Texas Buoys Are Back For Now Says Appeals Court.

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A federal appeals court granted Texas’ request to leave its floating barrier of buoys, nets, and razor wire in the Rio Grande along the Mexico-US border yesterday, a victory for the state that reversed a federal judge’s order issued just one day earlier.

Federal District Judge David A. Ezra ruled on Wednesday that Texas must remove a string of buoys, installed to deter migrants from crossing the Rio Grande, siding with the federal government after it sued the state for placing the barrier in an international waterway.

Gov. Greg Abbott’s office immediately appealed Ezra’s ruling to the U.S. Court of Appeals for the Fifth Circuit, saying in a statement after Ezra’s order that it “is prepared to take this fight all the way to the U.S. Supreme Court.”

“Today’s court decision merely prolongs President Biden’s willful refusal to acknowledge that Texas is rightfully stepping up to do the job that he should have been doing all along,” the statement says. “We will continue to utilize every strategy to secure the border, including deploying Texas National Guard soldiers and Department of Public Safety troopers and installing strategic barriers.”

In issuing a preliminary injunction to remove the barrier, Ezra wrote, “Governor Abbott announced that he was not ‘asking for permission’ for Operation Lone Star, the anti-immigration program under which Texas constructed the floating barrier. Unfortunately for Texas, permission is exactly what federal law requires before installing obstructions in the nation’s navigable waters.”

The New Orleans-based federal appeals court granted the state’s request to halt the temporary injunction, but did not provide further details. A hearing date has not been set yet.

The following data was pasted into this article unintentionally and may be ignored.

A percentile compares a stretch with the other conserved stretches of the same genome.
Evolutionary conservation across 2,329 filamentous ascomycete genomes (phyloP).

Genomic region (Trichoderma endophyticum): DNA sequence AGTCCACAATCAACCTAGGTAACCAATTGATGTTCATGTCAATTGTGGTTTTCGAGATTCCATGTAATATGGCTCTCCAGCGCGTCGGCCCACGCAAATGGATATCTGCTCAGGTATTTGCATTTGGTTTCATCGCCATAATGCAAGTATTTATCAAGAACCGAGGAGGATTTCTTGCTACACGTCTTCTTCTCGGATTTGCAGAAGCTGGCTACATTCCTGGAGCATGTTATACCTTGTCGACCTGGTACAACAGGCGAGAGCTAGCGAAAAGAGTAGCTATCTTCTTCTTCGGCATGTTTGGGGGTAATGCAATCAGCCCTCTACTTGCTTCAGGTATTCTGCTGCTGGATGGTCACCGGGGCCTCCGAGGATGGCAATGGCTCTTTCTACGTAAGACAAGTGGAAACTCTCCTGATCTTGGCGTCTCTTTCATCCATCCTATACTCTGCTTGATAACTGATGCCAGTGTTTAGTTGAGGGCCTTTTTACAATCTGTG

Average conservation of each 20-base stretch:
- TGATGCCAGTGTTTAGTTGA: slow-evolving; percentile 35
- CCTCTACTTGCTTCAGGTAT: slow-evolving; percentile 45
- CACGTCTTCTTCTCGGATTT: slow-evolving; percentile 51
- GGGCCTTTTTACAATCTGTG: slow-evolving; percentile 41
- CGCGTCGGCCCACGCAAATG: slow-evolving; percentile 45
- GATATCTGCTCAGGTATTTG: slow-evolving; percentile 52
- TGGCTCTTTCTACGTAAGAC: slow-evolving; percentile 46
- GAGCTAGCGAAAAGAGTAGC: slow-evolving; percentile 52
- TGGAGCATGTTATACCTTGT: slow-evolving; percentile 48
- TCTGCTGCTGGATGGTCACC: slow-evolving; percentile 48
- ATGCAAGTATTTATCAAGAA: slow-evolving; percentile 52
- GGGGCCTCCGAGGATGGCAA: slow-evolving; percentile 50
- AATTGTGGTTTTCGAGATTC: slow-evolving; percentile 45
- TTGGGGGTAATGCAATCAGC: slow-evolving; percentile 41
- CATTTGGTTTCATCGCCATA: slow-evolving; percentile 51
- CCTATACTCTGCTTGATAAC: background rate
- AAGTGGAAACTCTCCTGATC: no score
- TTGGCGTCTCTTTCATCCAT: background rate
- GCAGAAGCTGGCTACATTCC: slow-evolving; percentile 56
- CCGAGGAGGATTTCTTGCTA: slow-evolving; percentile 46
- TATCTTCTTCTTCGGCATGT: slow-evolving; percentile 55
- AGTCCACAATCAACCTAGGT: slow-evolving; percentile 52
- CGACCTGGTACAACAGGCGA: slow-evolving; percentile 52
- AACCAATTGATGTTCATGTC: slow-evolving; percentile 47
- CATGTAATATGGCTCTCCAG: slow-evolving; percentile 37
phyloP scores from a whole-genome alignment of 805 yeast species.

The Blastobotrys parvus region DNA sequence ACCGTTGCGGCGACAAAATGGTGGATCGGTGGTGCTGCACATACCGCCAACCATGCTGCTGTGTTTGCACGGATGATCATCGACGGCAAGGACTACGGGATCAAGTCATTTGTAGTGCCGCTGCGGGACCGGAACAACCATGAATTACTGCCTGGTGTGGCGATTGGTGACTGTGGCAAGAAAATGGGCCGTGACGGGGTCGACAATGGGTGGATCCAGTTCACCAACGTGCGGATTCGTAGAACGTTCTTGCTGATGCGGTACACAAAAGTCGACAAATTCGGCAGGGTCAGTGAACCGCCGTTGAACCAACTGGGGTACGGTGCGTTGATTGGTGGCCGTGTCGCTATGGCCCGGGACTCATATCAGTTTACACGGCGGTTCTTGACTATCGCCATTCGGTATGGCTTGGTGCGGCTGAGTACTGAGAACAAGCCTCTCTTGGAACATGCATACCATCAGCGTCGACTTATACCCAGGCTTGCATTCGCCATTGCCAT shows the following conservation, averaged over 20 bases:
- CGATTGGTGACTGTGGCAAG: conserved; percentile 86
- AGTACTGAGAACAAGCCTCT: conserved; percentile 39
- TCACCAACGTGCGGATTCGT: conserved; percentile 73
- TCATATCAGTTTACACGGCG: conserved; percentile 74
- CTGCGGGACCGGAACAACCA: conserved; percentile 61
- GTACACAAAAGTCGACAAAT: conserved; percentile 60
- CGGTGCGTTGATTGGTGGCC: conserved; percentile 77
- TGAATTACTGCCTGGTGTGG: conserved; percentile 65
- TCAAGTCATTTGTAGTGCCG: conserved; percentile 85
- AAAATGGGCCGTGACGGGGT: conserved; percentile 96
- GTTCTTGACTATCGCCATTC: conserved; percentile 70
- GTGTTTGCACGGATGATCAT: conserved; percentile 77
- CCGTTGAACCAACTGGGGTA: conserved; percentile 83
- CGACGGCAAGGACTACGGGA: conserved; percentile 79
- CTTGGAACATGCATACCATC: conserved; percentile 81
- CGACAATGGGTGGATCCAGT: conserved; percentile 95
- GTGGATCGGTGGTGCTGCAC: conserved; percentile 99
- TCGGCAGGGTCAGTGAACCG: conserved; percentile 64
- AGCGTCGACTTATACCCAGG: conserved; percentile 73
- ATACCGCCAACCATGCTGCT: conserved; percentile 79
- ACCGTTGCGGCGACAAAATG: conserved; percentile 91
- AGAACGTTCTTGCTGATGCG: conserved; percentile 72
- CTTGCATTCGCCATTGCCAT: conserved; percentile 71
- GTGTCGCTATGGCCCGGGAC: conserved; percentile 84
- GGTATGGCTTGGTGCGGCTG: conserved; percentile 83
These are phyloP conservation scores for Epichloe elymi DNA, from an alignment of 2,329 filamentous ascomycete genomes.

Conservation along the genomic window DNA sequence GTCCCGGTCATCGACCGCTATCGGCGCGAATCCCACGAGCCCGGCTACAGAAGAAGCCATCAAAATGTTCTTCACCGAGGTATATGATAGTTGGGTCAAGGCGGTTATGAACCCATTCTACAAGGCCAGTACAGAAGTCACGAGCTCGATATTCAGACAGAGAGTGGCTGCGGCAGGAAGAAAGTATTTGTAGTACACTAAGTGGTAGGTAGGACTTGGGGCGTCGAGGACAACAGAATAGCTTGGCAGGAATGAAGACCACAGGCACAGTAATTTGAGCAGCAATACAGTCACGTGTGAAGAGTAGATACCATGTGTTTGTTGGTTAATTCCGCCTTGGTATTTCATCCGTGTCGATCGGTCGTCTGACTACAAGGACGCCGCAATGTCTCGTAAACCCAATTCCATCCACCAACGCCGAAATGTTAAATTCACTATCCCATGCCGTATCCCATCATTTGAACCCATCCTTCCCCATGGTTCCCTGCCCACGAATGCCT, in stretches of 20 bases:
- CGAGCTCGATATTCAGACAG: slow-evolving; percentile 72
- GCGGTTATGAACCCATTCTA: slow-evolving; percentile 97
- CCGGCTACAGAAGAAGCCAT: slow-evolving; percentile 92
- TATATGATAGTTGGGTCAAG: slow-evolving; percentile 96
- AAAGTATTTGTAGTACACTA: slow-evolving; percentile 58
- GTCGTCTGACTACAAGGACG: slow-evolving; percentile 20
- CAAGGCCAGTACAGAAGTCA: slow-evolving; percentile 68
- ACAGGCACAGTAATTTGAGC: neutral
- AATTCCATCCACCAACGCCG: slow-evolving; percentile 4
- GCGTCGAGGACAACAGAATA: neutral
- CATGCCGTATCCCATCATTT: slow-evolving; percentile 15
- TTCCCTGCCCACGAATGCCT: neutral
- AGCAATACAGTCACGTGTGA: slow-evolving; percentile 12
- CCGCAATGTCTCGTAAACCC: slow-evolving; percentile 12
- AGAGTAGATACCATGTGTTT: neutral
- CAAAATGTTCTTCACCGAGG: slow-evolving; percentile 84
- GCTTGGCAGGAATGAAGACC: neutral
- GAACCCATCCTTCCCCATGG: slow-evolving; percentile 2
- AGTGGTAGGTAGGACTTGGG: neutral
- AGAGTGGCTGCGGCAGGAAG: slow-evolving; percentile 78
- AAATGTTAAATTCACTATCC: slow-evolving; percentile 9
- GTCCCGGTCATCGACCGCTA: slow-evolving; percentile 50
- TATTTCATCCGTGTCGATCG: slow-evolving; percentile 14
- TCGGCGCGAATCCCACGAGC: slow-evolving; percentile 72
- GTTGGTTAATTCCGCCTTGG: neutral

The 1,000-foot-long string of buoys, separated by serrated saw blades and supporting a submerged mesh net, has floated in the middle of the river next to Eagle Pass since July, sparking protests from the Mexican government and migrant advocates alike.

It’s the latest effort by Abbott to deter migrants from crossing the border under the umbrella of Operation Lone Star, which he launched in March 2021 shortly after President Joe Biden took office. Abbott has deployed state troopers and National Guard members to the U.S.-Mexico border and has lined the river with everything from shipping containers to rows of concertina wire.

Meanwhile the federal government, which has primary jurisdiction over immigration laws, has largely avoided a political confrontation with the governor.

That changed on July 24 when the U.S. Justice Department sued Texas in an Austin federal court, arguing that the floating barrier was installed without required federal authorization and threatens relations with Mexico.

The Justice Department said in its lawsuit that Texas didn’t receive the necessary authorization for the structure from the U.S. Army Corps of Engineers and that the barrier obstructs navigation on the Rio Grande.

Lawyers for the state countered that the barrier isn’t a structure that requires authorization, and that it notified the International Boundary Water Commission — the binational body that regulates the Rio Grande — before installing the barrier.

“The buoys are a symbol of the hate-filled and inhumane policies Gov. Abbott has embraced as he continues to wage war on immigrants seeking to make better lives for themselves, as millions of other immigrants have done for hundreds of years in this country,” Carolina Canizales, a senior Texas strategist with the nonprofit Immigrant Legal Resource Center, said in a statement before the order from the federal appeals court. “This stretch of the beautiful Rio Grande River has been turned into a militarized zone and has wreaked havoc in the peaceful community of Eagle Pass.”

In his order, Ezra said that the Justice Department’s lawsuit would likely succeed on the grounds that the barriers were constructed on navigable water, which requires a permit from the U.S. Army Corps of Engineers.

Ezra had initially ordered Texas to remove the floating barrier by Sept. 15, one day before Mexican Independence Day.

The issue of border crossings is a tricky one, because the US is still a signatory to UN Conventions on Refugees and must follow international legal standards as well as local ones.

Source: The Texas Tribune.
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